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Fort Worth Zoo welcomes Moja, its first African lion cub in nine years

He’s the cat’s paw-jamas.

A zoo in Texas welcomed its first African lion cub in nine years, and he’s been “pouncing and playing” with his proud mom.

The Fort Worth Zoo opened its hearts to bouncing baby boy Moja, who was born to first-time mother Saba and father Jabulani on Oct. 20, 2023, the park announced this week.

The little one, whose moniker is pronounced “mow-jah” and means “one” in Swahili, weighed just 2.7 pounds at four days old but now is up to 16 pounds, the zoo said.

As of now, Moja is not on view to the public, since zookeepers are making sure he’s strong enough to navigate his new surroundings.

“This little guy is learning what play means and can usually be found pouncing and playing with mom. We are so excited about this little one and can’t wait for you to meet him soon!” Fort Worth Zoo wrote on Instagram.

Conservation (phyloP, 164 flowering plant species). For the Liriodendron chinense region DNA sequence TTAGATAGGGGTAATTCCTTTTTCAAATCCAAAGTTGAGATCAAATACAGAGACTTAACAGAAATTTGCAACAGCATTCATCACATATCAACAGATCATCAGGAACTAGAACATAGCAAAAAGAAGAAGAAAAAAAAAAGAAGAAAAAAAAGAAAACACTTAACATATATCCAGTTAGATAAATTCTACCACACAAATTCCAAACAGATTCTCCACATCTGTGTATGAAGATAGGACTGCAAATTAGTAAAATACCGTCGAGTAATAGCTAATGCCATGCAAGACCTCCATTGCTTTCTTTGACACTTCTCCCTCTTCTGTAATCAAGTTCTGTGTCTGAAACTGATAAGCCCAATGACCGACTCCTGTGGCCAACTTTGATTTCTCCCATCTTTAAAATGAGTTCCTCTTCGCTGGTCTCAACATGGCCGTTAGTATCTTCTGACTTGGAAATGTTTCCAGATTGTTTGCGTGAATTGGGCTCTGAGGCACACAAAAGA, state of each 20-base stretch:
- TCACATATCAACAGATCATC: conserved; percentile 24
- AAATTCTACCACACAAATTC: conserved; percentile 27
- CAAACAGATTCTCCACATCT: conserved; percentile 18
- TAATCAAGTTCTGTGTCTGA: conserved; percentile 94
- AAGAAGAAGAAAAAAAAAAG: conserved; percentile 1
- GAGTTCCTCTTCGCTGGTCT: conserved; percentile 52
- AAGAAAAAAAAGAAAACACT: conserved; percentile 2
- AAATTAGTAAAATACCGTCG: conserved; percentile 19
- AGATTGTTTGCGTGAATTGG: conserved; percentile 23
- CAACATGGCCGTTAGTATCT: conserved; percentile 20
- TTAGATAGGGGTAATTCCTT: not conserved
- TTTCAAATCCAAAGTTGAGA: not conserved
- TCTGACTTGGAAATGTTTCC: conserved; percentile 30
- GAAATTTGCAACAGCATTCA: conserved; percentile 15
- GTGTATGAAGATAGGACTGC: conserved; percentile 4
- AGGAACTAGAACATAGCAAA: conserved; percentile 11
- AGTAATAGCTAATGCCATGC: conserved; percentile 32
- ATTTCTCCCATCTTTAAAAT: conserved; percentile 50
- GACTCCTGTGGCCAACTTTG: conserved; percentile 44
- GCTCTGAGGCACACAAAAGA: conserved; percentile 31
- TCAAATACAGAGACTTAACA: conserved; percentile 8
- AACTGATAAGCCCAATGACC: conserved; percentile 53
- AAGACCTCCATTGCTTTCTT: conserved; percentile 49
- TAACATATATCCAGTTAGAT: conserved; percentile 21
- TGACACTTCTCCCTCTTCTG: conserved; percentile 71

Moja “is learning what play means and can usually be found pouncing and playing with mom,” the zoo said. Facebook/Fort Worth Zoo

The Forth Worth Zoo opened its hearts to Moja, who was born on Oct. 20 to first-time mother Saba and father Jabulani.
The Forth Worth Zoo welcomed Moja, an African lion, in October, its first cub since 2015. Facebook/Fort Worth Zoo

His parents, Saba and Jabulani, were brought to the zoo in 2012, after being born at a South African wildlife facility.

Along with a third lion, Abagabe, the trio introduced a new bloodline of lions into North America and helped to vary its gene pool, the zoo said.

African lions are considered a vulnerable population, so the infant’s birth is looked upon as a milestone in the conservation of the endangered mammals and an advancement in diversifying the nation’s African lion bloodline, zoo officials told CBS Texas.

“The main threats to African lions are human-wildlife conflict and natural prey decline, as well as habitat loss, climate change and wildlife trade,” the World Wildlife Fund explained on its website. “With around 23,000 African lions left in the wild, they’re now officially classified as ‘vulnerable.’”

Written by SaleemBaloch

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